revealing their ambiguous position in regard to state government.
Heritage Convention. The same problems are to be found in the debate on humanrights.
Intimations of humanrights can be found far back in time, actually as far back as pharaonic Egypt. However, the Age of Enlightenment has been assigned a special role in the narrative of humanrights, with the American Declaration of Independence in 1776 and the French Revolution’s Declaration of the Rights of Man and of the Citizen in 1789 as milestones. The UN’s Universal Declaration of HumanRights (1948) is usually regarded as a reaction against the atrocities of the 1930s and
rights in conventions in the twentieth century, albeit constantly disputed (e.g. Universal Declaration of HumanRights, 1948; Bring 2011 ).
The material icons of progress are to do with new, cross-border technologies in which inventors and engineers are agents. They are technologies that have widened the horizon and increased the range and speed of human beings. They include lenses used in spectacles, telescopes, and microscopes. They also comprise the development from the astronomer Galileo Galilei’s first telescope to present-day satellite telescopes that have
concept is constantly becoming relevant to new areas or seeping into closely related fields: heritage is combined with such words as archaeology, art, canon, church, colonialism, commercialism, conservation, criminality, democracy, development, development-assistance policy, economics, education, environment, ethics, forests, future, globalisation, politics of memory, history, humanrights, identity, identity policy, landscape, legislation, management, memory, modernity(!), museums, nationalism, peace-building, politics, quality of life, religion, religious services
, for example, national legislation and international conventions such as the Universal Declaration of HumanRights (1948) and the World Heritage Convention (1972).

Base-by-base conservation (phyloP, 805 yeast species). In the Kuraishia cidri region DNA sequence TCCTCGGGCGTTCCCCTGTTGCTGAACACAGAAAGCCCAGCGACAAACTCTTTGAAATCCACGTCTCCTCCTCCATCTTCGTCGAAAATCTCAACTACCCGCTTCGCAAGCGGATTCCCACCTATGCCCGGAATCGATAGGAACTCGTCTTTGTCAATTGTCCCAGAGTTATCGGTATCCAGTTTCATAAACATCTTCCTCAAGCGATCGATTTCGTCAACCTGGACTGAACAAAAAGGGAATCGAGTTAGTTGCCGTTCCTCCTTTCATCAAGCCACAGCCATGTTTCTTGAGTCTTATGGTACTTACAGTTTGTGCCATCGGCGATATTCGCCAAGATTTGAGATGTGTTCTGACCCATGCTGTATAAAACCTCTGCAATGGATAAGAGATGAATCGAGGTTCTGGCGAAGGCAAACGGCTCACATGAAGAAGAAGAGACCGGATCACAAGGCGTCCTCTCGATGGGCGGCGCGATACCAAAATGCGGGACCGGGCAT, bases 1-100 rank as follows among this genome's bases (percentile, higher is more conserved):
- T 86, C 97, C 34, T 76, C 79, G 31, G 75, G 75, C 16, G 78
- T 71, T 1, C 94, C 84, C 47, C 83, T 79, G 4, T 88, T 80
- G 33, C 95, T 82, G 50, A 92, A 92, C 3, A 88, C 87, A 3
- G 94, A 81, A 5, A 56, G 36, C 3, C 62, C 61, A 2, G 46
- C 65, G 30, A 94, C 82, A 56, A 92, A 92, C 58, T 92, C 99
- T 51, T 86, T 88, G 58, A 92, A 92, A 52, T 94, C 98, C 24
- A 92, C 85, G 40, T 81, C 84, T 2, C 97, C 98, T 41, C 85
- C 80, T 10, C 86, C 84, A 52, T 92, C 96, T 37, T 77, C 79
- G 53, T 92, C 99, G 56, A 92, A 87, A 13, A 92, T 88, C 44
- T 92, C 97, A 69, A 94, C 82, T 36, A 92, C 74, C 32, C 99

Ever since Riegl’s innovative treatise, there has been an extensive and sustained debate about heritage values. This debate takes place within and between the two cultures of heritage. The debate is primarily driven by the need that public authorities and museums have to be able to manage a constantly growing heritage in a both flexible and credible way in relation to other stakeholders in society. On
This article aims to shed light on the post-mortem practices for
Palestinian dead bodies when there is suspicion of human rights violations by
Israeli military forces. By focusing on the case of Omran Abu Hamdieh from
Al-Khalil (Hebron), the article explores the interactions between Palestinian
social-institutional agents, Israeli military forces and international
medico-legal agents. Drawing on ethnographic and archival data, the article
explores how the intersectionality between the various controlling powers is
inscribed over the Palestinian dead bodies and structures their death rites. The
article claims that inviting foreign medico-legal experts in the Palestinian
context could reveal the true death story and the human rights violations, but
also reaffirms the sovereignty of the Israeli military forces over the
Palestinian dead and lived bodies.
During the Spanish Civil War, extrajudicial executions and disappearances of political
opponents took place and their corpses were buried in unregistered mass graves. The
absence of an official policy by successive democratic governments aimed at the
investigation of these cases, the identification and exhumation of mass graves, together
with legal obstacles, have prevented the victims families from obtaining reparation,
locating and recovering the human remains. This paper argues that this state of affairs is
incompatible with international human rights law and Spain should actively engage in the
search for the whereabouts and identification of the bodies with all the available